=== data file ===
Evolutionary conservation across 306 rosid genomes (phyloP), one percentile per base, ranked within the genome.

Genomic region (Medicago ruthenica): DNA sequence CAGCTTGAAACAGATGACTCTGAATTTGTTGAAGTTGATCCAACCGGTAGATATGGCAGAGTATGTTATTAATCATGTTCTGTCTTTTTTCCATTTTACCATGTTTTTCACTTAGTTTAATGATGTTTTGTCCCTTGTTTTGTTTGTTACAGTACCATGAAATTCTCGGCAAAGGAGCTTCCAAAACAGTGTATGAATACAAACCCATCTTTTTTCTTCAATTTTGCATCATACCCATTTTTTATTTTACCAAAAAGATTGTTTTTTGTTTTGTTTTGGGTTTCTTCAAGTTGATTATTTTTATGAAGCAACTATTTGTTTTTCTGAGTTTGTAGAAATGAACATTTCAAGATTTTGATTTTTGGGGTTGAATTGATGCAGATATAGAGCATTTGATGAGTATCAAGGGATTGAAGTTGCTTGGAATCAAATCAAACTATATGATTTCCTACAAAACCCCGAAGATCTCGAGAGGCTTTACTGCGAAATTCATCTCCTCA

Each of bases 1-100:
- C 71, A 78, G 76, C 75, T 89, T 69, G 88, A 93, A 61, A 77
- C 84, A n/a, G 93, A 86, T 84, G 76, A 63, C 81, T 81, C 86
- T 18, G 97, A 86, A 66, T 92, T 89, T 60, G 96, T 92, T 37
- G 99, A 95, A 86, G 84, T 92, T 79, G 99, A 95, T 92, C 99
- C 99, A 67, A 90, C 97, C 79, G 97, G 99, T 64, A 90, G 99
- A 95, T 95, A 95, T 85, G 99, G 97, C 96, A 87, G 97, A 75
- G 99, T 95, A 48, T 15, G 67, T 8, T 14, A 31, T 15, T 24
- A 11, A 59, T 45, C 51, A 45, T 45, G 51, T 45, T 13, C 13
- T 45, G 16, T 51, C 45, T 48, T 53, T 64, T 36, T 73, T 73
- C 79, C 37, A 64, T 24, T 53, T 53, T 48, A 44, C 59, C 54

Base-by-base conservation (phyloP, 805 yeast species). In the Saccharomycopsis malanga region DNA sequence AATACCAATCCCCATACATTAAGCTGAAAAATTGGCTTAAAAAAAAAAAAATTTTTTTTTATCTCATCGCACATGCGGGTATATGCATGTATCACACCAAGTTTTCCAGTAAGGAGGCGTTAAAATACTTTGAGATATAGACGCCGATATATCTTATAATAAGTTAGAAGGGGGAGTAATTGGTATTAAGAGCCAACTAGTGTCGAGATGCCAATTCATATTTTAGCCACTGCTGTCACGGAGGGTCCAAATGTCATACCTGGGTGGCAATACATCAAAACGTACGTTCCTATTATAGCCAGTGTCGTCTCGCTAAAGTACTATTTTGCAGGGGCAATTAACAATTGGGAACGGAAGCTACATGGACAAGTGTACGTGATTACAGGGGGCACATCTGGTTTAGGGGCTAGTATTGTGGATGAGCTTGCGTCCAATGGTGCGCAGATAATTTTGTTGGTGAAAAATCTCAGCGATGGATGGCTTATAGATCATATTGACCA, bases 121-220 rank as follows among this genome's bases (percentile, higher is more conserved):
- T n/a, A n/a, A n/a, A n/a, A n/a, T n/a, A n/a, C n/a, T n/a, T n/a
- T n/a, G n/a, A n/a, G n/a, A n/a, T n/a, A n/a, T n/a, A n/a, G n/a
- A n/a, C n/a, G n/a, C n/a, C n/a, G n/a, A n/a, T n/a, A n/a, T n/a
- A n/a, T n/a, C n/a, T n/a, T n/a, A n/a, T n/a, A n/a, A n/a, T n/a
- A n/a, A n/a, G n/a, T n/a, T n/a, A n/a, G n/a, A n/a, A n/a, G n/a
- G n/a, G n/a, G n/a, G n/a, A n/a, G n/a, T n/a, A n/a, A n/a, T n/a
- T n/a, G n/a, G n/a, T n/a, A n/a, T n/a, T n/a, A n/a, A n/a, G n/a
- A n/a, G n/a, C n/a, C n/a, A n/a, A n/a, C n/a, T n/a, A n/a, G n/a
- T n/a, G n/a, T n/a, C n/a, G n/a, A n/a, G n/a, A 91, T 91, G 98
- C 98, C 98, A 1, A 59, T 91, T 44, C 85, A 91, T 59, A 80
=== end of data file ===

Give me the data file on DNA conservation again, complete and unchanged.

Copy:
Evolutionary conservation across 306 rosid genomes (phyloP), one percentile per base, ranked within the genome.

Genomic region (Medicago ruthenica): DNA sequence CAGCTTGAAACAGATGACTCTGAATTTGTTGAAGTTGATCCAACCGGTAGATATGGCAGAGTATGTTATTAATCATGTTCTGTCTTTTTTCCATTTTACCATGTTTTTCACTTAGTTTAATGATGTTTTGTCCCTTGTTTTGTTTGTTACAGTACCATGAAATTCTCGGCAAAGGAGCTTCCAAAACAGTGTATGAATACAAACCCATCTTTTTTCTTCAATTTTGCATCATACCCATTTTTTATTTTACCAAAAAGATTGTTTTTTGTTTTGTTTTGGGTTTCTTCAAGTTGATTATTTTTATGAAGCAACTATTTGTTTTTCTGAGTTTGTAGAAATGAACATTTCAAGATTTTGATTTTTGGGGTTGAATTGATGCAGATATAGAGCATTTGATGAGTATCAAGGGATTGAAGTTGCTTGGAATCAAATCAAACTATATGATTTCCTACAAAACCCCGAAGATCTCGAGAGGCTTTACTGCGAAATTCATCTCCTCA

Each of bases 1-100:
- C 71, A 78, G 76, C 75, T 89, T 69, G 88, A 93, A 61, A 77
- C 84, A n/a, G 93, A 86, T 84, G 76, A 63, C 81, T 81, C 86
- T 18, G 97, A 86, A 66, T 92, T 89, T 60, G 96, T 92, T 37
- G 99, A 95, A 86, G 84, T 92, T 79, G 99, A 95, T 92, C 99
- C 99, A 67, A 90, C 97, C 79, G 97, G 99, T 64, A 90, G 99
- A 95, T 95, A 95, T 85, G 99, G 97, C 96, A 87, G 97, A 75
- G 99, T 95, A 48, T 15, G 67, T 8, T 14, A 31, T 15, T 24
- A 11, A 59, T 45, C 51, A 45, T 45, G 51, T 45, T 13, C 13
- T 45, G 16, T 51, C 45, T 48, T 53, T 64, T 36, T 73, T 73
- C 79, C 37, A 64, T 24, T 53, T 53, T 48, A 44, C 59, C 54

Base-by-base conservation (phyloP, 805 yeast species). In the Saccharomycopsis malanga region DNA sequence AATACCAATCCCCATACATTAAGCTGAAAAATTGGCTTAAAAAAAAAAAAATTTTTTTTTATCTCATCGCACATGCGGGTATATGCATGTATCACACCAAGTTTTCCAGTAAGGAGGCGTTAAAATACTTTGAGATATAGACGCCGATATATCTTATAATAAGTTAGAAGGGGGAGTAATTGGTATTAAGAGCCAACTAGTGTCGAGATGCCAATTCATATTTTAGCCACTGCTGTCACGGAGGGTCCAAATGTCATACCTGGGTGGCAATACATCAAAACGTACGTTCCTATTATAGCCAGTGTCGTCTCGCTAAAGTACTATTTTGCAGGGGCAATTAACAATTGGGAACGGAAGCTACATGGACAAGTGTACGTGATTACAGGGGGCACATCTGGTTTAGGGGCTAGTATTGTGGATGAGCTTGCGTCCAATGGTGCGCAGATAATTTTGTTGGTGAAAAATCTCAGCGATGGATGGCTTATAGATCATATTGACCA, bases 121-220 rank as follows among this genome's bases (percentile, higher is more conserved):
- T n/a, A n/a, A n/a, A n/a, A n/a, T n/a, A n/a, C n/a, T n/a, T n/a
- T n/a, G n/a, A n/a, G n/a, A n/a, T n/a, A n/a, T n/a, A n/a, G n/a
- A n/a, C n/a, G n/a, C n/a, C n/a, G n/a, A n/a, T n/a, A n/a, T n/a
- A n/a, T n/a, C n/a, T n/a, T n/a, A n/a, T n/a, A n/a, A n/a, T n/a
- A n/a, A n/a, G n/a, T n/a, T n/a, A n/a, G n/a, A n/a, A n/a, G n/a
- G n/a, G n/a, G n/a, G n/a, A n/a, G n/a, T n/a, A n/a, A n/a, T n/a
- T n/a, G n/a, G n/a, T n/a, A n/a, T n/a, T n/a, A n/a, A n/a, G n/a
- A n/a, G n/a, C n/a, C n/a, A n/a, A n/a, C n/a, T n/a, A n/a, G n/a
- T n/a, G n/a, T n/a, C n/a, G n/a, A n/a, G n/a, A 91, T 91, G 98
- C 98, C 98, A 1, A 59, T 91, T 44, C 85, A 91, T 59, A 80